How can I explain that to make a plan we have to call the other person and see if they are around. If they are we can go visit, if not we cannot go.

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Your profile indicates that your aunt has dementia. I'd likely not leave the plans up to her, since it sounds like she's not able to contact the friends, arrange the visits, etc. When the person is no longer able to do that, planning and scheduling is no longer their responsibility. I'd just make the arrangements, as best you can to keep her happy as possible, and then go with that. Convincing her, getting her to understand, getting her on board, probably won't work, so, I wouldn't invest a lot of time in that. Plus, if she did accept it, she'd likely forget, so, I'd go for keeping her as occupied as possible and stick with the schedule you deem best. I know it's extremely stressful to have to keep repeating things and saying what is what, but, I'm not aware of anything else working, because their brain just isn't able to process it anymore. For example, I might say, Jane isn't home. We're going to Mary's at 4:00. And just stick with it.

Like some others have said, can you get her to an adult day program that accommodates those with dementia? Some have secure facilities. You might even check a Memory Care facility to see if they have day programs, so that she can have interaction, activities and you can get a break. And, I'd discuss her constant movement with her doctor. She may be overly anxious.
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Reply to Sunnygirl1

Try to see if there are any programs at your local library that you can take her to and be with her at. Libraries in many places have become the new community centers with craft activities, health screenings, movie times, exercise classes, gardening, cooking classes. The great aspect of library stuff is that it likely is totally free, air conditioned, smaller class size so allows for 1-on-1 interaction; it’s just an hour or two; plus handicapped entries, parking & bathrooms.

If she does well at these, then move her into a longer day program with lunch that the city or a church sponsors. These you don’t have to stay for & hopefully she’ll be ok for a 4 - 5 hr day program.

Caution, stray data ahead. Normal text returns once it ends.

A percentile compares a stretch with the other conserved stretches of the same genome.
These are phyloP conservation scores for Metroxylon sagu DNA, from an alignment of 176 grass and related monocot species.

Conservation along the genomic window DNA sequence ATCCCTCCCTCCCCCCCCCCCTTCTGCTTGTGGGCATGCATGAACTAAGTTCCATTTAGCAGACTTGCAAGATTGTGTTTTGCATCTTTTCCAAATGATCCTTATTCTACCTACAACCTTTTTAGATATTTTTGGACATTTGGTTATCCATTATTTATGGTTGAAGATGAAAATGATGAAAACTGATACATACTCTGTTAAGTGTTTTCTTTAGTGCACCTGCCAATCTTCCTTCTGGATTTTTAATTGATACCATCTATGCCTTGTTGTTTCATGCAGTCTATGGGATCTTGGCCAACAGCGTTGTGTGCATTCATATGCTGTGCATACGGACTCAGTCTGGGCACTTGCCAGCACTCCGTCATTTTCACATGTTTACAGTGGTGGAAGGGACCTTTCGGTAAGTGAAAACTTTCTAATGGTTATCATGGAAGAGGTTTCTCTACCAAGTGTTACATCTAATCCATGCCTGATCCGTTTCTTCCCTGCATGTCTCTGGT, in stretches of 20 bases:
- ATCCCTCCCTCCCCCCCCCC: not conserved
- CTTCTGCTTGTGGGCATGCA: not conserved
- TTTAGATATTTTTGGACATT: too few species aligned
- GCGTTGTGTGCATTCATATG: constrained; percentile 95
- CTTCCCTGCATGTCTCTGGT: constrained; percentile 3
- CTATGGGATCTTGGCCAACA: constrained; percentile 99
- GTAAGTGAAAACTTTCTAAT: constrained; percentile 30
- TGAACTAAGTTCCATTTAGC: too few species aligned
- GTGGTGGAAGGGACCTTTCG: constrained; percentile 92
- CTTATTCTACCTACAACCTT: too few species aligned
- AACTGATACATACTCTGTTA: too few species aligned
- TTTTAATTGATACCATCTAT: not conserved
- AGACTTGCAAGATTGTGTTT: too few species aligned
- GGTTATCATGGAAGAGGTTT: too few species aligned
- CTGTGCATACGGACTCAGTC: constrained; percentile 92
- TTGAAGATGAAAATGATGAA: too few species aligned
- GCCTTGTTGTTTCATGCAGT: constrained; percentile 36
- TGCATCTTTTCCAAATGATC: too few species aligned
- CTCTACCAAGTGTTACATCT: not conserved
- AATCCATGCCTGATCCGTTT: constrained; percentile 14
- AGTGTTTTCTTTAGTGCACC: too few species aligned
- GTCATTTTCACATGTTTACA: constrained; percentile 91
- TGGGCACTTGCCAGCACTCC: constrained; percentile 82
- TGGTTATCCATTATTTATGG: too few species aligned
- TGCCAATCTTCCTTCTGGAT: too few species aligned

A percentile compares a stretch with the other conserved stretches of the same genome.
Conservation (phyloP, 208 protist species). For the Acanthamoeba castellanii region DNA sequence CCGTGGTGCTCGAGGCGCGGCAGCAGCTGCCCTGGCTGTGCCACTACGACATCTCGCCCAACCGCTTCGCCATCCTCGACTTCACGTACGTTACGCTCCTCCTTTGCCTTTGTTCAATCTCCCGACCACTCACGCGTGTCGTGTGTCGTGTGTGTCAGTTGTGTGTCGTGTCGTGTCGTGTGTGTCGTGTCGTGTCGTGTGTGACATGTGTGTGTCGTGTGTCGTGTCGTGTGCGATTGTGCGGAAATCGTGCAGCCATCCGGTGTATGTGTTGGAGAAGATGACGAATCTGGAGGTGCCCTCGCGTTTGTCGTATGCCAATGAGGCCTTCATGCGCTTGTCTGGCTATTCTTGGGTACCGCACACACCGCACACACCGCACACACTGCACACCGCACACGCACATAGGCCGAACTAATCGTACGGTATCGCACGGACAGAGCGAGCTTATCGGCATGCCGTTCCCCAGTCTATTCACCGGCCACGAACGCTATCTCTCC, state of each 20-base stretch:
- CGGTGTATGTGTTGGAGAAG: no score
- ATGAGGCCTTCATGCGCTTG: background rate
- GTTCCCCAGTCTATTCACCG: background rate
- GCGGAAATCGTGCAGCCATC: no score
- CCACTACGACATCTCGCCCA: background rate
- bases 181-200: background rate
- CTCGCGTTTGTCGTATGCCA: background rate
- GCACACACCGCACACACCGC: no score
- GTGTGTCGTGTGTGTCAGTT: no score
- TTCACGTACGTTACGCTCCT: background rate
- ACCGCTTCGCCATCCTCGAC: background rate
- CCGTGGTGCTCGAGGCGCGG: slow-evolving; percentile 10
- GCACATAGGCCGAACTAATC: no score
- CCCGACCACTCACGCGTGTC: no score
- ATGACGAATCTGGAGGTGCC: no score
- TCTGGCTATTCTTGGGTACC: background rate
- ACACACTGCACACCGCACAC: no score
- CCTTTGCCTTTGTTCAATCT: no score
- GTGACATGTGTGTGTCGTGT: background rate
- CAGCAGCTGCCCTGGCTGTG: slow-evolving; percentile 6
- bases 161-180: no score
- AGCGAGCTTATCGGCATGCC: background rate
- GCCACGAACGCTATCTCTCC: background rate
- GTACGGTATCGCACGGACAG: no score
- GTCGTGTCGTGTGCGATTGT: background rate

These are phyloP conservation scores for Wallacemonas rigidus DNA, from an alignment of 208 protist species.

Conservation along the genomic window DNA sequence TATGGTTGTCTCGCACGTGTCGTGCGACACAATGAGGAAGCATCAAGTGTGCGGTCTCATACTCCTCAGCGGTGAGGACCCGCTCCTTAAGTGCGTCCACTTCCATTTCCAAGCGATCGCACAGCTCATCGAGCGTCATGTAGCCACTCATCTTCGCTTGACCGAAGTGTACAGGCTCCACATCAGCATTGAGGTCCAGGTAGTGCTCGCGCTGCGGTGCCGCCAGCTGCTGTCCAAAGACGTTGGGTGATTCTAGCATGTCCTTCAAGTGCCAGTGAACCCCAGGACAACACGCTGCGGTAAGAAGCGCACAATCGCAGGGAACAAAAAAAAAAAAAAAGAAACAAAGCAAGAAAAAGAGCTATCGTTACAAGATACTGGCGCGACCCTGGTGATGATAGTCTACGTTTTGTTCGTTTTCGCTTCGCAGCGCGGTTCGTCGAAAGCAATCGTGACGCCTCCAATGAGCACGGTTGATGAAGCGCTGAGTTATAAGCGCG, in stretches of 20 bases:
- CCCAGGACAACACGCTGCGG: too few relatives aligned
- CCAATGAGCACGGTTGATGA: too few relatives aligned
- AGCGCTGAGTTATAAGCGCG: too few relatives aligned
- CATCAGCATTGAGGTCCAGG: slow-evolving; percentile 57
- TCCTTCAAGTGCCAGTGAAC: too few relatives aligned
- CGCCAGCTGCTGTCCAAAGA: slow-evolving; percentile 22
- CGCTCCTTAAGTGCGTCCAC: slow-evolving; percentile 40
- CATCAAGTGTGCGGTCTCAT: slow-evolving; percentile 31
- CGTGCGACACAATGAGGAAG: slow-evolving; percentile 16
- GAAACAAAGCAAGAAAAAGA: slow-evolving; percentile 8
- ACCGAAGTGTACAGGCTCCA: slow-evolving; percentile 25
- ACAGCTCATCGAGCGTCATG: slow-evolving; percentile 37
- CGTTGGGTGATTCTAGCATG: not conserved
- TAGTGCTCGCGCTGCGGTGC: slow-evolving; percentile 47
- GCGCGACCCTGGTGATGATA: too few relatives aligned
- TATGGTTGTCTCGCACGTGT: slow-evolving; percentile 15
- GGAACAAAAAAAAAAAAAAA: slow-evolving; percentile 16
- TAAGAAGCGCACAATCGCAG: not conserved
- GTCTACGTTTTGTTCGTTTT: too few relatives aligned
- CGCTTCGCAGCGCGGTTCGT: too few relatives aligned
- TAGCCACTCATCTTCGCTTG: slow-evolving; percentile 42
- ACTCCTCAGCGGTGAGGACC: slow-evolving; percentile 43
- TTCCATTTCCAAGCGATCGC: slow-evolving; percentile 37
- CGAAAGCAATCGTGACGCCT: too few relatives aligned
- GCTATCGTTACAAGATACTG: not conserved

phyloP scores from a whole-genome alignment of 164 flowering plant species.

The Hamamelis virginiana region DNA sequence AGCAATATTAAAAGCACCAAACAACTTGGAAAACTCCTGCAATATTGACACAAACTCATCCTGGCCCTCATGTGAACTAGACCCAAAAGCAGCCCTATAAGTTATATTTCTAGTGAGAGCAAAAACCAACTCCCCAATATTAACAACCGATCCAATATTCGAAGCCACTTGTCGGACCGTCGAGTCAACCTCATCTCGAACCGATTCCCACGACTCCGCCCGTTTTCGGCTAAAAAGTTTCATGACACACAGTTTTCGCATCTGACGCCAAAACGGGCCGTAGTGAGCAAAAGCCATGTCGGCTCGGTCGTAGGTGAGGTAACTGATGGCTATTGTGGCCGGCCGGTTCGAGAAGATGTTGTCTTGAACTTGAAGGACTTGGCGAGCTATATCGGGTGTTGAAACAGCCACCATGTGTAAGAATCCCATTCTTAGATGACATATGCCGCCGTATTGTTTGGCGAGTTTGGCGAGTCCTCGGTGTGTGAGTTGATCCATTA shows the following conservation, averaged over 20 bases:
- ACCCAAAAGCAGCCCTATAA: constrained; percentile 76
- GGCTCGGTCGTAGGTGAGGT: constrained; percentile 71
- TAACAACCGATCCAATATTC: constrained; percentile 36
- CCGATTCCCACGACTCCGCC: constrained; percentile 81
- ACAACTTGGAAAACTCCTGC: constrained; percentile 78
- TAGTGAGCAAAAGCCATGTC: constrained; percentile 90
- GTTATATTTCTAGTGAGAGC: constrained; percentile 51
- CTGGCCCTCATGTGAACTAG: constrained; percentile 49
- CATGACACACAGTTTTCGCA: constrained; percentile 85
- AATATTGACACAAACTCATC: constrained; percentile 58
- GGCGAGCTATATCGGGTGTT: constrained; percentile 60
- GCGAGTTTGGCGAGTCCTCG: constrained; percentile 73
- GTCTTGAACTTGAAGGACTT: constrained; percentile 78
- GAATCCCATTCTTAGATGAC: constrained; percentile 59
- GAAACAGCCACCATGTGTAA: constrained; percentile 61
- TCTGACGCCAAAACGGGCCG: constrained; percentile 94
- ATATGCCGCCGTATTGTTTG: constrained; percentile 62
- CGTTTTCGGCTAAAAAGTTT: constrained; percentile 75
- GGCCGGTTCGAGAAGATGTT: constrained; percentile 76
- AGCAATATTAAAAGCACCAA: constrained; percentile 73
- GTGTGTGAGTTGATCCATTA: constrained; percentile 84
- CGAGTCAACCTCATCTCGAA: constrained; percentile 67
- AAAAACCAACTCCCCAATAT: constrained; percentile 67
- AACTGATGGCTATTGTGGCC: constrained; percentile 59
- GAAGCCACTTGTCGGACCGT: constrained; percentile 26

Also try to get a handicapped parking permit if you don’t have one.
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Reply to igloo572

Hi, Lazo. I remember when you posted that your auntie has so much energy that she is unable to sit still and is on her feet wandering around most of her days. Did you find anything for her to do. I know we suggested checking in with her doctor and even walking dogs. Although you might want to be cautious with the dog-walking as if your auntie is not steady on her feet even a small dog could trip her or pull her over.

Auntie should be able to see her friends if she desires to see them. If she wishes to call them during the day when they are working, suggest she texts or emails them instead and help her to do it. Don’t make plans for large get-togethers though. People with dementia become confused, upset and anxious in large groups.

it is very difficult to explain things to people who suffer with dementia. If you explain her friends are working, she most likely will not comprehend what you are saying. You will have to explain it again in a short while. Rather, suggest you call “later”. Tell Auntie her friends “are busy”. She will most likely obsess about it because that is another facet of dementia. Then you must redirect her with a walk outdoors, a television program, looking through a photo album or even doing a simple puzzle.
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Reply to Ahmijoy

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